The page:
r_h

Active member
Joined
5 Jun 2006
Messages
618
Location
West coast France, Solent + E. Med
Commercial fishing vessels are required to have an alarm which sounds when bilge water reaches a certain level. This early warning has saved many a fishing boat and I'm increasingly of the opinion that they should be routinely fitted to offshore yachts. For the reasons Sterenn points out, they're more difficult to rig effectively in a boat with a flat bilge, but if you have a bilge sump, it will warn of a problem when there's as little as 5 gallons in the bilge, whereas otherwise an ingress may not be noticed until you've taken in 100 gallons (that's a very scary half ton!).
 

jesterchallenger

New member
Joined
7 May 2007
Messages
134
Location
River Orwell
A bucket's extremely efficient, but like a hand pump, it does not leave you free to either find the leak or sort it out when you have found it. I've just fitted a Rule 3700 electric bilge pump which will allegedly shift 2000+ gph with a 6ft head (I've a deep bilge!). It's wired direct to the batteries, so one switch and it's on - no float switch as there's not room for that and the pump in the narrow well. I am going to fit a simple bilge alarm to alert me if I'm asleep or on deck. There are much more powerful pumps available but either they're too expensive and/or too complicated to fit. It won't keep the boat afloat if there's a catastrophic hole, but hopefully will buy enough time to abandon ship with everything needed. Be interesting to hear if anyone's got any other ideas.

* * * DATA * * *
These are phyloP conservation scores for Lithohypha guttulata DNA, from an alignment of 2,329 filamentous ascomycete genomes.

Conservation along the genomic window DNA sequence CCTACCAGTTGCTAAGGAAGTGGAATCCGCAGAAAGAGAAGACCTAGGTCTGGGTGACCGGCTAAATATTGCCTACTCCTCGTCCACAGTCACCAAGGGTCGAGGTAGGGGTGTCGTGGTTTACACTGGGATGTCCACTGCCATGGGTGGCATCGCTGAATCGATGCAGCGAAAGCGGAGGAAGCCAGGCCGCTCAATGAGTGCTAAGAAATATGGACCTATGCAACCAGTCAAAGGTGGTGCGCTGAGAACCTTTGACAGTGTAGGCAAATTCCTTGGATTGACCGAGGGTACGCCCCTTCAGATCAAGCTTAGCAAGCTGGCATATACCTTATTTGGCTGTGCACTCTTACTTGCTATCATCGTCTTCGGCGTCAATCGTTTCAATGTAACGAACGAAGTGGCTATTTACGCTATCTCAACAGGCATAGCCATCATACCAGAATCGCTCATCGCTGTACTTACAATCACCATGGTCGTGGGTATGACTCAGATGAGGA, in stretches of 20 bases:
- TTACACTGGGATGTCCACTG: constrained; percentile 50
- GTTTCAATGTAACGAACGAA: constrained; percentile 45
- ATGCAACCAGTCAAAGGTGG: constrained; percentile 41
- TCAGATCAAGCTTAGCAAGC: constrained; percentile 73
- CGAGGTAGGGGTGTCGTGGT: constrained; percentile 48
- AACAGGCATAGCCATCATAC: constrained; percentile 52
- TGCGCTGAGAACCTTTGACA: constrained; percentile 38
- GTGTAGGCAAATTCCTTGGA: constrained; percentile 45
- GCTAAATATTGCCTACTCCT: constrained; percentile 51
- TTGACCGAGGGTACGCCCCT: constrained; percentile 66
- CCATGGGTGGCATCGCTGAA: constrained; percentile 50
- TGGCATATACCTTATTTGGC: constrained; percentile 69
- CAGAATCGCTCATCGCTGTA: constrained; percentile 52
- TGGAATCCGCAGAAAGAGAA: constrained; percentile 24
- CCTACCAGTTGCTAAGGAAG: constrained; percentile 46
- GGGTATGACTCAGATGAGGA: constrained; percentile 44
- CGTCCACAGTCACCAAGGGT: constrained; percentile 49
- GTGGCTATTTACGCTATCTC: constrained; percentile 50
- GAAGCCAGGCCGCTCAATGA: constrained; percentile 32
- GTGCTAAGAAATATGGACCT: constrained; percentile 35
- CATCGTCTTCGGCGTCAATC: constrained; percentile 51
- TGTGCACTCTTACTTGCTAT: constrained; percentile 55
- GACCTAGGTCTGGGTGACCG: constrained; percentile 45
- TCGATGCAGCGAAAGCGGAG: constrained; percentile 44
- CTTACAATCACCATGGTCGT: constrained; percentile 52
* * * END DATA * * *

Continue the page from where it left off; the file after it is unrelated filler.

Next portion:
andlauer

New member
Joined
15 Mar 2007
Messages
310
Location
Paris France
Bonjour
Before leaving the boat; wear your Cotten TPS, just try a "prelar" and inflate your security ballons!!!
It will probably be sufficient.
And don't forget to CLIMB into the life raft; otherwise it's too early.
Eric